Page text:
To this end, we would draw up a list of crimes, ranking them in order of seriousness. Then we would construct a corresponding list of punishments, ranking them in order of severity. The proportionality principle would dictate that the more serious crimes be correlated with the more severe punishments and the less serious crimes with the more lenient ones. But it is not at all clear that there would be a retributive imperative to include the death penalty on our list of punishments (presumably at the top of it). Since there is no such thing as a uniquely appropriate punishment for any particular crime, there is no reason in principle that the most severe punishment could not be a long prison term. Nothing more definite or specific is required by the proportionality principle. The worst criminals would of course receive the worst punishment, but the worst punishment at the disposal of the criminal justice system needn’t be death.

Retribution may not require capital punishment, but perhaps the aforementioned expressive function of punishment does. In his discussion of this expressive function, Joel Feinberg draws an illuminating distinction between penalties and punishments. Both consist of a deprivation imposed by legitimate authority in response to some objectionable action or omission. But punishment has a symbolic significance that is not present when we levy a penalty. Unlike penalties, punishments are mechanisms for the expression of attitudes of resentment and indignation, and of judgments of disapproval and censure (Feinberg 400). Consequently, they perform such useful social roles as authoritative disavowal of the criminal’s act, vindication of the law, and absolution of other suspects (Feinberg 404-408).

Furthermore, the degree of reprobation instantiated in a particular act of punishment is generally tied to the level of harshness of the “hard treatment” that constitutes the punishment. To be sure, the forms of hard treatment available to us are restrained by the retributive principles of desert and proportionality. But might it be the case that, though retributive considerations by themselves cannot adjudicate between the death penalty and some other severe punishment for murderers, only the death penalty can adequately fulfill the expressive function of punishment? Though some may disagree, I see no reason to think this. On the contrary, the expressive function of punishment is at least as flexible as the proportionality principle. Imprisonment has taken on the symbolism of public reprobation in our society. Therefore, long term imprisonment suffices to express our reprobation of the criminal and thereby sustain the moral fabric of society.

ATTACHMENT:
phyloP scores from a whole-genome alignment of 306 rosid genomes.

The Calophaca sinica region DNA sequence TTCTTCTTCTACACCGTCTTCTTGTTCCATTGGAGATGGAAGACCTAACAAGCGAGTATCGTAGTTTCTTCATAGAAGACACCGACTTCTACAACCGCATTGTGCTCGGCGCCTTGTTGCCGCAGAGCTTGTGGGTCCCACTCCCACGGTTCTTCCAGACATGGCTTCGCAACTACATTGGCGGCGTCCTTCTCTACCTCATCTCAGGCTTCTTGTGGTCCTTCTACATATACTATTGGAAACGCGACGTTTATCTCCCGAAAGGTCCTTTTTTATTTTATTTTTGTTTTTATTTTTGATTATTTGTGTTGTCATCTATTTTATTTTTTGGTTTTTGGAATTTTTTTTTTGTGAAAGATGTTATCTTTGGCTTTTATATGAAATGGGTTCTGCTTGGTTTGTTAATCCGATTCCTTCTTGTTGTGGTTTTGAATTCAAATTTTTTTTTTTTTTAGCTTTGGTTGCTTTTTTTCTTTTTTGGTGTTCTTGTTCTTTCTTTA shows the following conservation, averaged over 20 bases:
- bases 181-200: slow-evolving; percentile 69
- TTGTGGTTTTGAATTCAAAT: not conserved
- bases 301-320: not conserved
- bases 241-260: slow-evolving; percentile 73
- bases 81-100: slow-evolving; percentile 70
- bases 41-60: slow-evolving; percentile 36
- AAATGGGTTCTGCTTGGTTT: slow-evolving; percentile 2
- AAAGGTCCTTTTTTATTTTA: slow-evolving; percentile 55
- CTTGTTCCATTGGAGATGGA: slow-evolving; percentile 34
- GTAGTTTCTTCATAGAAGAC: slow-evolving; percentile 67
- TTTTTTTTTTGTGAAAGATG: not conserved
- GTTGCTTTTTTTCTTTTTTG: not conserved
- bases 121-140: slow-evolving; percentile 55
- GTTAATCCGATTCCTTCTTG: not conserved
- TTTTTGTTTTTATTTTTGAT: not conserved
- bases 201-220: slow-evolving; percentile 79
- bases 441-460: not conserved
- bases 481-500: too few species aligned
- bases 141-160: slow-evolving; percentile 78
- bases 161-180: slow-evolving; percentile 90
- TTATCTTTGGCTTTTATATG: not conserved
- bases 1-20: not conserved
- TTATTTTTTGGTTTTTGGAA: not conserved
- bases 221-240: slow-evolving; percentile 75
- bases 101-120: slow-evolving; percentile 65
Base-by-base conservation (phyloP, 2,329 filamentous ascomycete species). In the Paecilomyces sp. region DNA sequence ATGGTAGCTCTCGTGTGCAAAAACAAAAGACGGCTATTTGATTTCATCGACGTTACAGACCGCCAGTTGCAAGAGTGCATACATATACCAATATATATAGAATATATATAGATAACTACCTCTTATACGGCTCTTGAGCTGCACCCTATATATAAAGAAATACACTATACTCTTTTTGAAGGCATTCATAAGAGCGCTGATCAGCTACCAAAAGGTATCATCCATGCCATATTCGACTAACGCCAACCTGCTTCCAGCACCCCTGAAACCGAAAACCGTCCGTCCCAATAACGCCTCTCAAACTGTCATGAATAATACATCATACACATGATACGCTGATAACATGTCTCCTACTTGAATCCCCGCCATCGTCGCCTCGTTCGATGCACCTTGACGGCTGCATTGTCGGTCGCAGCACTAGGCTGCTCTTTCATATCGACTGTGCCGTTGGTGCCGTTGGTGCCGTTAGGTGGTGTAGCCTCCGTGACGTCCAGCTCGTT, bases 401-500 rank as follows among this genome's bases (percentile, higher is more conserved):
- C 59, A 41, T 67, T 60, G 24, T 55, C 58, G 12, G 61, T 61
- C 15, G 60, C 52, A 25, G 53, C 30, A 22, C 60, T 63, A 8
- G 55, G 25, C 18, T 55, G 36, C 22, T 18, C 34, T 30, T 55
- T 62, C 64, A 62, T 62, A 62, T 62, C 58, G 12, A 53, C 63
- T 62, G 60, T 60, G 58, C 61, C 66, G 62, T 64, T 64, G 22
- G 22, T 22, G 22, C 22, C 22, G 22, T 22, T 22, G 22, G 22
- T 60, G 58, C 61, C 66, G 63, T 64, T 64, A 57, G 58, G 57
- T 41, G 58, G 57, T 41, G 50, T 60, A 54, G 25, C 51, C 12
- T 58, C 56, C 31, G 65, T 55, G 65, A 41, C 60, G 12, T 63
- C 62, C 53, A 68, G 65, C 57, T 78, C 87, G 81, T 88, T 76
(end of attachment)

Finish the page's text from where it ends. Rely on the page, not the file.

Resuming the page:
Relatedly, some might argue that the only way to show the proper respect for a victim’s life is to execute her murderer. This view seems misguided for two reasons. First, it would appear to entail a mandatory death penalty for murder. If failing to execute a murderer necessarily shows disrespect for her victim, then our practices of reserving the death penalty for murders involving certain aggravating circumstances and granting juries discretion in sentencing should be rescinded. I think most of us would be unwilling to support such drastic changes to our sentencing practices. Second, the primary ways we show respect for the dead involve our behavior toward them, their memories, and things which meant a great deal to them. Needless to say, we would disrespect the victim if we applauded or congratulated the murderer–our treatment of the murderer should clearly express negative feelings about his act. But this is precisely what a long term prison sentence communicates. We don’t have to kill the murderer to convey our respect for the victim’s life and abhorrence of the act that took it.